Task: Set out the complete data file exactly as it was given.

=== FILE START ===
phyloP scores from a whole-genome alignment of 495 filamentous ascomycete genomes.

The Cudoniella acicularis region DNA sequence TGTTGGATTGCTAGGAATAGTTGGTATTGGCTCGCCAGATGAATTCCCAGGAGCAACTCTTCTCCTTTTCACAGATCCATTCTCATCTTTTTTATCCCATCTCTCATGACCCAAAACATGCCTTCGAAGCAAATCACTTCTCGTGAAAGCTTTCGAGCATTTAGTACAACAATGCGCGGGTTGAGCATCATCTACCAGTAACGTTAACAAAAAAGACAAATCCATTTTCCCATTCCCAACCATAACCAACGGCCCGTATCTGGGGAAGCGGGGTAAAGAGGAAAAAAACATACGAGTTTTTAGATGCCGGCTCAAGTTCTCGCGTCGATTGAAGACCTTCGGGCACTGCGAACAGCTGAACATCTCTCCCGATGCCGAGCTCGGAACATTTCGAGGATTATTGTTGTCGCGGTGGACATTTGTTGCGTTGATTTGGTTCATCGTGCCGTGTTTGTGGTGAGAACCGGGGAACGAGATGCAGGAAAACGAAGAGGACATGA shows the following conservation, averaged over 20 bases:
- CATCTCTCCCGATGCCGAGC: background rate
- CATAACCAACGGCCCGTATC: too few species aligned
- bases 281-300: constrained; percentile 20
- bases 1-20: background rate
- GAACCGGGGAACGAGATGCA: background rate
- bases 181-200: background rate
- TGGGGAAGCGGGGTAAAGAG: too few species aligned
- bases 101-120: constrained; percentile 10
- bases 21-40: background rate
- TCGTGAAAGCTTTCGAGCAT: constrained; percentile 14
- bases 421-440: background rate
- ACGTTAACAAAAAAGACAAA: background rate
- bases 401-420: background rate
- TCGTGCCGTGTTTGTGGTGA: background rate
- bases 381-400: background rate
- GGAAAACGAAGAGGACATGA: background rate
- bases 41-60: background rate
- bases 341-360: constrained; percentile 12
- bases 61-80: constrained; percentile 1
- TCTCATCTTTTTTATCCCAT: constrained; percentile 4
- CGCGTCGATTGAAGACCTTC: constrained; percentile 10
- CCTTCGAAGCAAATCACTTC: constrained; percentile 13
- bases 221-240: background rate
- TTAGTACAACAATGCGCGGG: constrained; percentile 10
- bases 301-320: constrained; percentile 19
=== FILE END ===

phyloP scores from a whole-genome alignment of 495 filamentous ascomycete genomes.

The Cudoniella acicularis region DNA sequence TGTTGGATTGCTAGGAATAGTTGGTATTGGCTCGCCAGATGAATTCCCAGGAGCAACTCTTCTCCTTTTCACAGATCCATTCTCATCTTTTTTATCCCATCTCTCATGACCCAAAACATGCCTTCGAAGCAAATCACTTCTCGTGAAAGCTTTCGAGCATTTAGTACAACAATGCGCGGGTTGAGCATCATCTACCAGTAACGTTAACAAAAAAGACAAATCCATTTTCCCATTCCCAACCATAACCAACGGCCCGTATCTGGGGAAGCGGGGTAAAGAGGAAAAAAACATACGAGTTTTTAGATGCCGGCTCAAGTTCTCGCGTCGATTGAAGACCTTCGGGCACTGCGAACAGCTGAACATCTCTCCCGATGCCGAGCTCGGAACATTTCGAGGATTATTGTTGTCGCGGTGGACATTTGTTGCGTTGATTTGGTTCATCGTGCCGTGTTTGTGGTGAGAACCGGGGAACGAGATGCAGGAAAACGAAGAGGACATGA shows the following conservation, averaged over 20 bases:
- CATCTCTCCCGATGCCGAGC: background rate
- CATAACCAACGGCCCGTATC: too few species aligned
- bases 281-300: constrained; percentile 20
- bases 1-20: background rate
- GAACCGGGGAACGAGATGCA: background rate
- bases 181-200: background rate
- TGGGGAAGCGGGGTAAAGAG: too few species aligned
- bases 101-120: constrained; percentile 10
- bases 21-40: background rate
- TCGTGAAAGCTTTCGAGCAT: constrained; percentile 14
- bases 421-440: background rate
- ACGTTAACAAAAAAGACAAA: background rate
- bases 401-420: background rate
- TCGTGCCGTGTTTGTGGTGA: background rate
- bases 381-400: background rate
- GGAAAACGAAGAGGACATGA: background rate
- bases 41-60: background rate
- bases 341-360: constrained; percentile 12
- bases 61-80: constrained; percentile 1
- TCTCATCTTTTTTATCCCAT: constrained; percentile 4
- CGCGTCGATTGAAGACCTTC: constrained; percentile 10
- CCTTCGAAGCAAATCACTTC: constrained; percentile 13
- bases 221-240: background rate
- TTAGTACAACAATGCGCGGG: constrained; percentile 10
- bases 301-320: constrained; percentile 19